In the series "A Modest Proposal," my colleagues and I will propose inventions and projects that I think are eminently doable and would love made real.

Laser scanning of fossils to create 3-D models of them is becoming increasingly common. These models are key to computer simulations exploring how dinosaurs might have moved, and serve as the blueprints for replicas created using 3-D printers. Such 3-D printed fossils open up the possibility of 3-D printed dinosaur robots, a massive geek conjunction of lasers, dinosaurs and robots all in one package. More prosaically, the ability to hold a fossil in your hands can help paleontologists better imagine how bones of unknown species might fit together into skeletons.

An intriguing broadening of the possibilities of 3-D printing of fossils was raised by Matt Fedorko in a comment posted in a BoingBoing piece on a recent LiveScience article of mine about fossils of a bizarre new dinosaur with vampire-like fangs, a parrot beak and porcupine bristles. (Whew. That was a long sentence.)

My article talked about how these fossils remained trapped in blocks of rock in Harvard archives a half-century after they were first discovered. This is often the case in paleontology — scientists have excavated vast amounts of fossils still entombed within their original rocky matrix. It can paleontological technicians known as preparators months to years to properly remove all that matrix from bones, so it might take centuries to prep all the fossils currently stored in the lockers of some museums.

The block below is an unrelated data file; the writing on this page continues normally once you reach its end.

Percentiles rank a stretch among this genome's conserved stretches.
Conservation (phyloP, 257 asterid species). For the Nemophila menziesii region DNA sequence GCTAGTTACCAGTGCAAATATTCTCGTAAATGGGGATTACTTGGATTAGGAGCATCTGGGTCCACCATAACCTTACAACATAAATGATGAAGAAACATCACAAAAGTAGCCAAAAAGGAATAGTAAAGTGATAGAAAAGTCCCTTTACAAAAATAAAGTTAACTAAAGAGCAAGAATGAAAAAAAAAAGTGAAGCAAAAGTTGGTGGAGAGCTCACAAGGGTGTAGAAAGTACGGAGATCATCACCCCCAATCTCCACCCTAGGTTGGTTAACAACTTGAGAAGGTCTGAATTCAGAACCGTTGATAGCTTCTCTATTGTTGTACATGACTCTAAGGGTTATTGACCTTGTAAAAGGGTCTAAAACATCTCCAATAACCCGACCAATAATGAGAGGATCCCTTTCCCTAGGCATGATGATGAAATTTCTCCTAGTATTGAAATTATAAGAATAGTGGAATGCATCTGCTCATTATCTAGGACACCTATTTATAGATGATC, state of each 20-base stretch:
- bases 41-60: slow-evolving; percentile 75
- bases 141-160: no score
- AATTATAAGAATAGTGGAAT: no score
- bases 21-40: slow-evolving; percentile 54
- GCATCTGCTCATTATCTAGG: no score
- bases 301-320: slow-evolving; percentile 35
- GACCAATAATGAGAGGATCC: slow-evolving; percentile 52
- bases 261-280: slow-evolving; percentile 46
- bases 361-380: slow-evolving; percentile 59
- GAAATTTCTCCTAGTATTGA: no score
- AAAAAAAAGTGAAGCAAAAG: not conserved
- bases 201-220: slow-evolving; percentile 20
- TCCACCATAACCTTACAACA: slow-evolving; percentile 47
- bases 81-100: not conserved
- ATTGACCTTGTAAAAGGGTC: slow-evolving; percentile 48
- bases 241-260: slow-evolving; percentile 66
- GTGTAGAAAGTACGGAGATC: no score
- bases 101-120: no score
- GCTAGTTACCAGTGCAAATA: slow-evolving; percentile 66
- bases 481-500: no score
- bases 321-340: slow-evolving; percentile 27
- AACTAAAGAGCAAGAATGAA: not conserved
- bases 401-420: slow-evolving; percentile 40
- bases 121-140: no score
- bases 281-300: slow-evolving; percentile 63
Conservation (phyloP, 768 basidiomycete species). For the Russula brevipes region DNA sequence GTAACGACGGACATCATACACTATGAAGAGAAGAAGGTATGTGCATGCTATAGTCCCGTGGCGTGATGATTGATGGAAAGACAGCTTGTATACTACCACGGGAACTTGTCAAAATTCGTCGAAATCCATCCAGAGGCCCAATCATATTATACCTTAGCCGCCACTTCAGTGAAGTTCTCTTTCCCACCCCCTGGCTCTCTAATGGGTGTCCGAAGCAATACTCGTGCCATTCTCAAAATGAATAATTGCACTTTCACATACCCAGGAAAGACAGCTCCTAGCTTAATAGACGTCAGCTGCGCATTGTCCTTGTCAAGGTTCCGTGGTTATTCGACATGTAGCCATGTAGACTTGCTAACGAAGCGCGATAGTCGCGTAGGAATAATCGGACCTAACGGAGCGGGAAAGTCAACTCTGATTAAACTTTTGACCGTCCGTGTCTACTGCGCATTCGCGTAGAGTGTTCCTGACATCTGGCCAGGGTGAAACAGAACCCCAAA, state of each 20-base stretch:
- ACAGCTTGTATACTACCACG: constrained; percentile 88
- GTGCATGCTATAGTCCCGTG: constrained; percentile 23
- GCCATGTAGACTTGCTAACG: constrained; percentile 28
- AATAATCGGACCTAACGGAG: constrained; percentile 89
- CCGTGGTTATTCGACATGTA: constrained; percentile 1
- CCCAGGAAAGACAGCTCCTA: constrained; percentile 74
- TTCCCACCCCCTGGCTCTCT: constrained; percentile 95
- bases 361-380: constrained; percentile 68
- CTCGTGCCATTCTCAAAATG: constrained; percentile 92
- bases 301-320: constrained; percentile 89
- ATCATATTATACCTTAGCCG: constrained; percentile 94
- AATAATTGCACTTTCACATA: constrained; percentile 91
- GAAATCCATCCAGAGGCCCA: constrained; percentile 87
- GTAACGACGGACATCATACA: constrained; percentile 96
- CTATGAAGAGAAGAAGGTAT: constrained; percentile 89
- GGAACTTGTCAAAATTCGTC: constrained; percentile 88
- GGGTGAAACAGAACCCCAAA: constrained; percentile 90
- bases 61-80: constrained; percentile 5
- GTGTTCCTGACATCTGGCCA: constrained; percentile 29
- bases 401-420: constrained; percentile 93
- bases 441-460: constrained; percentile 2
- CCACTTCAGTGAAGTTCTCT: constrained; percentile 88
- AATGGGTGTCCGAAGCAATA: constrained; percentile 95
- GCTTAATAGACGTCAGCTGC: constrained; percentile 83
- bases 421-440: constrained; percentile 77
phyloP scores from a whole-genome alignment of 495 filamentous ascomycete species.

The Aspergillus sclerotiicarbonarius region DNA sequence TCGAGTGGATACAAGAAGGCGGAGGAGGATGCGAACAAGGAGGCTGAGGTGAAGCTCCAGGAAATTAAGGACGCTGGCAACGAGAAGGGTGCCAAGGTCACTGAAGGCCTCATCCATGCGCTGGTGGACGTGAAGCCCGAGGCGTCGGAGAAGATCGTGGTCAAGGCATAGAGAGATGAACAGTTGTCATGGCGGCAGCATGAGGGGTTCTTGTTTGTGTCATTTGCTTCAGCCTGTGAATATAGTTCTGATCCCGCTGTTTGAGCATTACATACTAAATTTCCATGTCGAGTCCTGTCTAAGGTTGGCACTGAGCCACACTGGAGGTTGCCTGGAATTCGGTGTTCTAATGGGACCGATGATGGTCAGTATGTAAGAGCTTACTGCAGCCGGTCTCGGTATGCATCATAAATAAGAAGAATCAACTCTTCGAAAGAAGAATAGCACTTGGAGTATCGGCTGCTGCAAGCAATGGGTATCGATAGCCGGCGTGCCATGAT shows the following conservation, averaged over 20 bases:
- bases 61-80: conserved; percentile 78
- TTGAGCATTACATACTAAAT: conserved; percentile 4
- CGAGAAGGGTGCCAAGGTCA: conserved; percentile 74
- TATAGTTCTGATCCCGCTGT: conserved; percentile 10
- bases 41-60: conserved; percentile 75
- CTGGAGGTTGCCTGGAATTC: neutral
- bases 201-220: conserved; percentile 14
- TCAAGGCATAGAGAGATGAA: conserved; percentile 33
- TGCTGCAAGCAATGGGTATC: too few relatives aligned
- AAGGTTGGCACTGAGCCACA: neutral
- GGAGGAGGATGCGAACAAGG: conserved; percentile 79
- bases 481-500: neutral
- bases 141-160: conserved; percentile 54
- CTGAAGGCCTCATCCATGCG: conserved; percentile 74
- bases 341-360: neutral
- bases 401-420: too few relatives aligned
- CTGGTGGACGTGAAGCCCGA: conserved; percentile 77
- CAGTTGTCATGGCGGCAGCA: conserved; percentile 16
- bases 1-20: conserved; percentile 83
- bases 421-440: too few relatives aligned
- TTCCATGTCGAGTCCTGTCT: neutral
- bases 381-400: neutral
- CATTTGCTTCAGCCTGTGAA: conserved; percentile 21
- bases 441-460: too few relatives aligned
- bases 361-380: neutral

Instead of removing fossils from their matrices and then laser scanning them, why not try creating 3-D scans of them while they are still trapped within the rock? Imagine 3-D models of all these vast libraries of fossils placed online where students in schools all around the world might take a look at them either on their computers or as 3-D replicas.

Now, I'm not an imaging scientist, but I can already imagine how naive I sound to a professional. Figuring out what is fossil and what is not using, say, NMR or a CT scan is probably monumentally difficult, especially since you have one set of minerals, the fossilized material, surrounded by many other potentially very similar minerals. Even if 3-D scanners could distinguish fossils from their surroundings, it remains to be seen whether they could achieve high enough resolutions to be useful — microfossils and microscopic details on larger fossils are often key to understanding extinct life.

Still, the idea of creating dinosaur robots just by scanning blocks of rock is an enticing one...

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